American VFX industry feeling Canadian squeeze
America’s visual effects industry is feeling the pressure from Canada’s incentives programmes and there are calls for the VFX sector to be considered in upcoming trade talks.
Terms of the North American Free Trade Agreement (NAFTA) are scheduled to be renegotiated soon.
Ahead of these talks, US visual effects experts have been taking part in public hearings in Washington, DC.
There are concerns about Hollywood visual effects work being relocated to Canada, which puts pressure on American experts to uproot, or indeed threatens their employment entirely, according to a report from Canadian outlet Bell Media.
American experts are calling for the NAFTA renegotiations to somehow boost America’s competitiveness in the sector, although their Canadian counterparts argue that tax incentives are not the sole reason why visual effects work is flourishing north of the border.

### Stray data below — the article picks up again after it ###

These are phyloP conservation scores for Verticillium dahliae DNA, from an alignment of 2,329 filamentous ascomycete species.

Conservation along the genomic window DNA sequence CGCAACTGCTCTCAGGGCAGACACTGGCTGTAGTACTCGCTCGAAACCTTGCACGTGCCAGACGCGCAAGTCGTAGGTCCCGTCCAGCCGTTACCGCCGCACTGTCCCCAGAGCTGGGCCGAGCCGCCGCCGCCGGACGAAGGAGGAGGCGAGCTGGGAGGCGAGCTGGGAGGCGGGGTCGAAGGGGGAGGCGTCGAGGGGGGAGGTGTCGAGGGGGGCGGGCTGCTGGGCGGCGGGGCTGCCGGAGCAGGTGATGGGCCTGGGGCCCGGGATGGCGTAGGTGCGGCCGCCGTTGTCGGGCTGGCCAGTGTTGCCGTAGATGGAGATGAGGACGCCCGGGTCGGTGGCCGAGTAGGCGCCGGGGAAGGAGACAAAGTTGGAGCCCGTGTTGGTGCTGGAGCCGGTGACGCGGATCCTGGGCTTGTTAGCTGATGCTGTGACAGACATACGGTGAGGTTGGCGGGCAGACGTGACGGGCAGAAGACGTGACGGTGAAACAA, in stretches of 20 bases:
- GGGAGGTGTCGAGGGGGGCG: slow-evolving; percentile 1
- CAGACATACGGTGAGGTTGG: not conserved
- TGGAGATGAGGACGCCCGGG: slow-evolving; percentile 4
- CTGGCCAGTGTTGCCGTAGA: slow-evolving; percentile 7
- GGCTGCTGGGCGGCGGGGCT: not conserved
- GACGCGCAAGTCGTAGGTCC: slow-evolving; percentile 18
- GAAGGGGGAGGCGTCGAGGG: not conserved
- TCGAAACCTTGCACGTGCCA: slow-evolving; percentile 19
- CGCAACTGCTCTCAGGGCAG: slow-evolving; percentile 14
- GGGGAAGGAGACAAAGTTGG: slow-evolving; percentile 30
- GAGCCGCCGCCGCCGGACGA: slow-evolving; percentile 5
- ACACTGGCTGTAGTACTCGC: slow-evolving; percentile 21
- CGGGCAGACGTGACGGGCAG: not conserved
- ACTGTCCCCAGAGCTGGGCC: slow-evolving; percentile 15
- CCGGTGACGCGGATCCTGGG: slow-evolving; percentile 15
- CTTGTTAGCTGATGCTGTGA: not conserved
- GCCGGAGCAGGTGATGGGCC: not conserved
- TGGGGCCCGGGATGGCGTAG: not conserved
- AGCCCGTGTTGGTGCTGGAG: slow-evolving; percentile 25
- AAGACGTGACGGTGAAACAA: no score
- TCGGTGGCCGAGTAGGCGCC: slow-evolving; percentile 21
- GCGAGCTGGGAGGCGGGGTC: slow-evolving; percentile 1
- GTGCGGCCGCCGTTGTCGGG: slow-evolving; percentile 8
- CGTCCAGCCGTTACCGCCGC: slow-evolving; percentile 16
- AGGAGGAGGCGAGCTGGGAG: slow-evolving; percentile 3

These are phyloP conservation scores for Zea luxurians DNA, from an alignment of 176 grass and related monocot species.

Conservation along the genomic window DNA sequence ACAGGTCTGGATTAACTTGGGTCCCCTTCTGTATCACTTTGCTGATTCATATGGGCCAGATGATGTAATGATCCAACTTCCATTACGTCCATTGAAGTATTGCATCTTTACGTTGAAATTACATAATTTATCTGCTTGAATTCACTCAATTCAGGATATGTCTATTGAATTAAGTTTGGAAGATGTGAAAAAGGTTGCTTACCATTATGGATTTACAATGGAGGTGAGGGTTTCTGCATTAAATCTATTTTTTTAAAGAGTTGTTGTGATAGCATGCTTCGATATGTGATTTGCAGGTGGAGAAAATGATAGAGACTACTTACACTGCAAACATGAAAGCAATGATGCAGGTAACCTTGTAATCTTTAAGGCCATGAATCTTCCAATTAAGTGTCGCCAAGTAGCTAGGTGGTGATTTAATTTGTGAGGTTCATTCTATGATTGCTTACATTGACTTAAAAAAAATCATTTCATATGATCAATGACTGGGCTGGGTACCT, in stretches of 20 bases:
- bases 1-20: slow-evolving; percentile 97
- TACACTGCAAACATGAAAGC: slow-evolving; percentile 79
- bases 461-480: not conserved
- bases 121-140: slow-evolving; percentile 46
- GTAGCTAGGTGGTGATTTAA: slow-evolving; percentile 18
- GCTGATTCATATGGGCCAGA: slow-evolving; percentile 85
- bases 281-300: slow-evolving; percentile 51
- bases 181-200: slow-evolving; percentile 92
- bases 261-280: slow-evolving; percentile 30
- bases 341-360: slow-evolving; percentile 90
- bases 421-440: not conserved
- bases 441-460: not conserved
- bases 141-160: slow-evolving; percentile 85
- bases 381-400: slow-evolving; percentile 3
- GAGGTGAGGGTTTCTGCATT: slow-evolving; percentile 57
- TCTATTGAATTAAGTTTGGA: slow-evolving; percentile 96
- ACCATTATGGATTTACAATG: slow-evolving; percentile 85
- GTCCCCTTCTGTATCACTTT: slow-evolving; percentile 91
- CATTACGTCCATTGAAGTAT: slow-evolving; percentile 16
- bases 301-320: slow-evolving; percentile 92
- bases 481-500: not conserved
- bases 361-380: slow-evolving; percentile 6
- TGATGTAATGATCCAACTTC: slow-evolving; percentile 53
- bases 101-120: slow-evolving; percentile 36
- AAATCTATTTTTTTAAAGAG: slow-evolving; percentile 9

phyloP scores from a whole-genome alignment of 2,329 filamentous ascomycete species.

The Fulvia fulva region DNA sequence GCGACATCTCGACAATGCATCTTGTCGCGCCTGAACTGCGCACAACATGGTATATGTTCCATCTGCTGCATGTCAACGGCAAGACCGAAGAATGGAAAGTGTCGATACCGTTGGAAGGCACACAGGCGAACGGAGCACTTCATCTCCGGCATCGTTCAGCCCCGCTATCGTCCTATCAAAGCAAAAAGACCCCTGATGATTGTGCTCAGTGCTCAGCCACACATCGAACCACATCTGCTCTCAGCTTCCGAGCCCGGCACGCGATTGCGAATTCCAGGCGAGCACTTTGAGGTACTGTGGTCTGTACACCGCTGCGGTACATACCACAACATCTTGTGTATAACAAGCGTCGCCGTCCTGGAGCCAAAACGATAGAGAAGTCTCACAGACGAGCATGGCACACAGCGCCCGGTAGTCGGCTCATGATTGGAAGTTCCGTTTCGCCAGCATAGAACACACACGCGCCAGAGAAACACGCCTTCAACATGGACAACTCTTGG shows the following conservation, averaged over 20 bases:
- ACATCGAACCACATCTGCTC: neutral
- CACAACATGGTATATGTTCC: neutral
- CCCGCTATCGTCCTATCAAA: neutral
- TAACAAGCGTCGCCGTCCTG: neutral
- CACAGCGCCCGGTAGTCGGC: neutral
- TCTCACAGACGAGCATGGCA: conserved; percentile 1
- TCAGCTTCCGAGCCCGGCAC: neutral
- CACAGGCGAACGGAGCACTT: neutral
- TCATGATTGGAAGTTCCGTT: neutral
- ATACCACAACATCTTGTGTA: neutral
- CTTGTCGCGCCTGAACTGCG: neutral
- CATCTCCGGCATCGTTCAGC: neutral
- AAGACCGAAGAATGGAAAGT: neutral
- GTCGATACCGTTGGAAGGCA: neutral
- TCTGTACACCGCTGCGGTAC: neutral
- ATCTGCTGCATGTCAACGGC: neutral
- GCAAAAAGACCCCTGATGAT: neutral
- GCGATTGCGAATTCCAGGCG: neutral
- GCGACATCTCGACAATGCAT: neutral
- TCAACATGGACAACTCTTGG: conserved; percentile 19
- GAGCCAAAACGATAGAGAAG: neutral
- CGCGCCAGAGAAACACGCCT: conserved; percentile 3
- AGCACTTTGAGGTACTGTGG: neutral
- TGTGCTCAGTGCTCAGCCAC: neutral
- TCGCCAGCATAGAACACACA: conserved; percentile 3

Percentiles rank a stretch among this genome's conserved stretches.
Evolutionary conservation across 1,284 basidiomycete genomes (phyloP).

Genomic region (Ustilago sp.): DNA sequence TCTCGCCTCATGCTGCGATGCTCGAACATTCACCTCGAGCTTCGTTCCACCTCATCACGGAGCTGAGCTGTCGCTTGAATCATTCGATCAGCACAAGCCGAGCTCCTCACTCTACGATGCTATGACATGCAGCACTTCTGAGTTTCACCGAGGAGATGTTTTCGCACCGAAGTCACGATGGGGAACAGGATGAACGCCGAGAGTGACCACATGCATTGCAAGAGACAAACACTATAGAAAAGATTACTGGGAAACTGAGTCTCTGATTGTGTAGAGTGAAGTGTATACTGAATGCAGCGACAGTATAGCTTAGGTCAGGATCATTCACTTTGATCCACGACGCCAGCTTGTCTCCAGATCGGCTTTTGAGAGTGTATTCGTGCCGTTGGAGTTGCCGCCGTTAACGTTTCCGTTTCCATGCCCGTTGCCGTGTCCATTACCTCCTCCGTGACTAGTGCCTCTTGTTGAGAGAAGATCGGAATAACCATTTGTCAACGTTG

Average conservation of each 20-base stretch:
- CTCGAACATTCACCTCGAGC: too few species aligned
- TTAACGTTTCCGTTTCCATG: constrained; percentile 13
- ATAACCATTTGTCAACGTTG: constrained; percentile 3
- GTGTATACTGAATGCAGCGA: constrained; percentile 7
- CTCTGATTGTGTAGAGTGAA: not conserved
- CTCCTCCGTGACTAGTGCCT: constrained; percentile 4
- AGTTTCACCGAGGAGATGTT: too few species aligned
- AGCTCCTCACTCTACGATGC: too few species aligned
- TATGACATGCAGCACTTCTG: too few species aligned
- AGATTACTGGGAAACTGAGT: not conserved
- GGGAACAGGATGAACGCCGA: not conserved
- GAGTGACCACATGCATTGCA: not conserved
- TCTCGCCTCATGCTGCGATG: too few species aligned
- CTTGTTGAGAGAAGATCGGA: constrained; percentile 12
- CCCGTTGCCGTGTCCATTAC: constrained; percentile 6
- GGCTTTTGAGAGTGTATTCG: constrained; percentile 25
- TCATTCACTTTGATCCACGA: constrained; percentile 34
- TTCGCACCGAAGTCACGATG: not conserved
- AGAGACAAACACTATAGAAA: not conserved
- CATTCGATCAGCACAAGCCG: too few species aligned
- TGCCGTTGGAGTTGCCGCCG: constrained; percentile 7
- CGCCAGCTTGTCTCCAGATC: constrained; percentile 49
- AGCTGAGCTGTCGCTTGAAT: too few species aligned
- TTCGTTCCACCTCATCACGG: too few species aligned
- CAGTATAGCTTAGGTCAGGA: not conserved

“It’s important to note that 34 US states offer tax and financial incentives for film and television production - some higher than those that exist in Canadian provinces,” said Elliott Anderson, director of public policy and communications for the Alliance of Canadian Cinema, Television and Radio Artists, in comments to KFTV.
“They are not the only or the most important reason why productions shoot in Canada: the Canadian dollar, our deep talent pool in front of, behind and after the camera make Canada an excellent location for all kinds of audiovisual production.
“While it is a global industry, US production still dominates. For that reason, Canadian governments of all political stripes have supported a complete and comprehensive exemption of the arts and cultural industries from the disciplines of the trade agreements.”
Cities like Vancouver, Montreal and Toronto have become major North American visual effects hubs with generous incentives specifically for post-production work.
Several US visual effects companies have opened offices in these Canadian hubs in recent years, or have relocated entirely from the US, as firms face pressure from Hollywood studios to locate themselves in cities that have the strongest tax credit offerings.
Image: FreeImages.com/Mana Media